President-elect Chris Eisgruber ’83 meets the press, flanked by Board of Trustees Chair Katie Hall ’80 and me.
President-elect Chris Eisgruber ’83 meets the press, flanked by Board of Trustees Chair Katie Hall ’80 and me.

April 21 was a glorious day for our University, for on that day the members of the Board of Trustees elected Christopher L. Eisgruber ’83 the 20th president of Princeton. I suspect that by now readers of the PAW are familiar with the bare facts of his remarkable career — studying physics at Princeton; two years at Oxford studying political theory as a Rhodes Scholar; a brilliant sojourn at the University of Chicago Law School, where he rose to become editorin- chief of the law review; clerking for U.S. Court of Appeals Judge Patrick Higginbotham and U.S. Supreme Court Justice John Paul Stevens; and teaching at the New York University Law School before joining our faculty in 2001. It is hard to imagine a more glittering resumé for a Princeton president.

But what that resumé cannot capture are the personal qualities that will make him such a fine president. When I asked him to serve as provost in 2004, he would be the first to say that his appointment came as a surprise to both him and the campus. He had been at Princeton for only three years, and although he was directing the new Program in Law and Public Affairs, the administrative requirements were not demanding. What I saw then — and what has been amply confirmed in the nine years we have worked together — was an individual of extraordinary intelligence, sober and wise judgment, and the highest standard of integrity. I also saw someone who loved Princeton and with whom it would be great fun to work. For Chris has a fabulous and wicked sense of humor. I am planning on spending my last few weeks in office deleting the e-mails he sent to me over the years that had me laughing out loud in an empty office.

A Princeton president cannot be successful if he or she does not have a great provost. I have had the privilege of working with two of the best — Chris and President of the University of Pennsylvania Amy Gutmann — and it is a source of immense pride that both are now or soon will be presidents of Ivy League universities. With Chris I have had a true partner. While we disagreed from time to time about the best strategy to employ in order to accomplish a goal, we never disagreed about the goal or the fundamental principles and values that informed our decisions.

As often as students ask me what a president actually does, they are even more mystified by the role the provost plays. Officially, the provost is the chief academic and budget officer — the chief operating officer, to use the terminology of the business world. The provost’s job is a very demanding one because he or she must reconcile the responsibility to continually move the University forward with the limitations of a finite budget that must be balanced each year. This means that occasionally the provost must disappoint faculty, students, and staff who have terrific ideas that simply cannot be funded. I am often reminded of the late Professor of Sociology Marvin Bressler’s admonition to me that a great university administrator is someone who can say “no” to a faculty member’s request and have the faculty member leave with a smile. While no one could have a perfect record on that score, Chris has come very close to Bressler’s ideal by always taking time to explain each decision and sympathizing with those he must disappoint.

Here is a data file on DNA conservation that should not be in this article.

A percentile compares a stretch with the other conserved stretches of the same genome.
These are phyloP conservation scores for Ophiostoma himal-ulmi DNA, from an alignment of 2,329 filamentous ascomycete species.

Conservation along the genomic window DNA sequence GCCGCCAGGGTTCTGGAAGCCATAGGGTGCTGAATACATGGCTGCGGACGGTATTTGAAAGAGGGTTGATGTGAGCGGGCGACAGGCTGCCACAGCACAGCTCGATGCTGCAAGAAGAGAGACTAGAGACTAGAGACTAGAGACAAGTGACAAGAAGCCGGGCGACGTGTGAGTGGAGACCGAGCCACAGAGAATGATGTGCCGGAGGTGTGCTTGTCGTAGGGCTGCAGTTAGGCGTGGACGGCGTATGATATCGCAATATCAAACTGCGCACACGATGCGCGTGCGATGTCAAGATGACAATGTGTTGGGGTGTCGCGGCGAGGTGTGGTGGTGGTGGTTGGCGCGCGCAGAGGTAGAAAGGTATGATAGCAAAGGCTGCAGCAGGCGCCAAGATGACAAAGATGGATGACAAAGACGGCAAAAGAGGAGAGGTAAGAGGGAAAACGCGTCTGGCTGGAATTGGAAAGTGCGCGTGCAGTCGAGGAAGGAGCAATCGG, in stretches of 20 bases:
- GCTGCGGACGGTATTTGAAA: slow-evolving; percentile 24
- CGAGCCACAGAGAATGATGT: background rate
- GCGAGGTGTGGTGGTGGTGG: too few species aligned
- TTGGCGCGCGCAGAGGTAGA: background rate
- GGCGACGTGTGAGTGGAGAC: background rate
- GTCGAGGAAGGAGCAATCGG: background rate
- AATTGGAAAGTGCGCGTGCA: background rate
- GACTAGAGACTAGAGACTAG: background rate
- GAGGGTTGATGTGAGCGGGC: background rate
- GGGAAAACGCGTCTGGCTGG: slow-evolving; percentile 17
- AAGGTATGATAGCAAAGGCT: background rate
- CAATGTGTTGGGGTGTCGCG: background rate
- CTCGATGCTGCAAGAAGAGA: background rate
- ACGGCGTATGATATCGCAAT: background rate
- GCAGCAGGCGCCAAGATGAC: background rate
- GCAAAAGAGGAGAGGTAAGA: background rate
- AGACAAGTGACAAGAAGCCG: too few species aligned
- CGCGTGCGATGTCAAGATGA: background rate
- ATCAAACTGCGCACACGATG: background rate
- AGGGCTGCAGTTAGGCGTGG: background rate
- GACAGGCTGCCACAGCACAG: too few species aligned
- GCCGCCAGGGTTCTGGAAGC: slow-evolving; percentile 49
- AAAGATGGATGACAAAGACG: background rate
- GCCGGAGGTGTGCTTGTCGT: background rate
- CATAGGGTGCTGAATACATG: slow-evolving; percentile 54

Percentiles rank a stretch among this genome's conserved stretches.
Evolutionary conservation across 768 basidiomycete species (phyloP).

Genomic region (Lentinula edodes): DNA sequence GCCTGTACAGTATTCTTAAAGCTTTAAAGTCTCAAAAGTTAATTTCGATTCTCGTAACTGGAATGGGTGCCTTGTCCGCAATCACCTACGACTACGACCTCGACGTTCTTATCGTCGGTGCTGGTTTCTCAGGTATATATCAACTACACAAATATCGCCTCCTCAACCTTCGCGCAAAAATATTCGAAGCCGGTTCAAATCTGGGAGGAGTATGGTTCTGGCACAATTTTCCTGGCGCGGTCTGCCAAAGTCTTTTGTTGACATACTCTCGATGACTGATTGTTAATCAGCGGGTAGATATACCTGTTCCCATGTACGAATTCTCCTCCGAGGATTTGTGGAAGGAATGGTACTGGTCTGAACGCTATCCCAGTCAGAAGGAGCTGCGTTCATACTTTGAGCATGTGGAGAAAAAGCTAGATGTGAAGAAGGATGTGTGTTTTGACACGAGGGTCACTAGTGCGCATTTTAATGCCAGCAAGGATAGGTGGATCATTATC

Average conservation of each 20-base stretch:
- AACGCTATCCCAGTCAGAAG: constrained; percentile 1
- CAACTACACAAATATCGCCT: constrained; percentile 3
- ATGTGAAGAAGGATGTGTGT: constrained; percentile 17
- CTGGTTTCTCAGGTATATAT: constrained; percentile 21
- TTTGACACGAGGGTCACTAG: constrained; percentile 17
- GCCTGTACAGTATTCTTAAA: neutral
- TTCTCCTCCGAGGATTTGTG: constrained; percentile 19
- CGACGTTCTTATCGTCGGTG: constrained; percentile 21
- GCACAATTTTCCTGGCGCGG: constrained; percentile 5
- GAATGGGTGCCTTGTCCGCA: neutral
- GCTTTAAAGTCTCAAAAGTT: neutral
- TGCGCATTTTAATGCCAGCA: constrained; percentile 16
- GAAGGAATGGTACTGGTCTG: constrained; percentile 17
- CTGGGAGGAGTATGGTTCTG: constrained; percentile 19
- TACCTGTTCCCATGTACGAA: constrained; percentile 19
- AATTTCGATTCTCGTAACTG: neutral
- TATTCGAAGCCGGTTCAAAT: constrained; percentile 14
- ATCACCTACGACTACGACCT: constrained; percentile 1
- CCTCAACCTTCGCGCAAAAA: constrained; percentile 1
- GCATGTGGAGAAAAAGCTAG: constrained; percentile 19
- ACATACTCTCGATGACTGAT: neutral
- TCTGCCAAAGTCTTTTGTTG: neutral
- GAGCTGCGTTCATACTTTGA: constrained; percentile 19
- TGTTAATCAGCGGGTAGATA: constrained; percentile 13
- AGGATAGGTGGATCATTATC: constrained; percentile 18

It was that instinct for transparency that Chris called upon during the Great Recession of 2008- 09 to bring Princeton through the crisis with a minimum of drama. If there is one time you do not want to be a provost, it is during a period when the endowment drops 23.4 percent in the space of six months! With Chris in the lead, the administrative team acted quickly to align our more limited resources with the University’s core needs and highest priorities, such as financial aid.

The provost is often perceived as the “insider” to the president’s “outsider” role. In the last several years that distinction has blurred as Chris has become a prominent and respected national voice on a number of key issues in higher education, including how to measure student achievement and how colleges and universities themselves should be measured for impact and effectiveness. He has also taken the lead in helping Princeton navigate the brave new world of online education, serving on Coursera’s Advisory Board. Finally, as some of you know firsthand, he has spent increasing amounts of time with alumni around the country and the globe. In short, he is ready to be president, and we are very lucky to have him at the helm.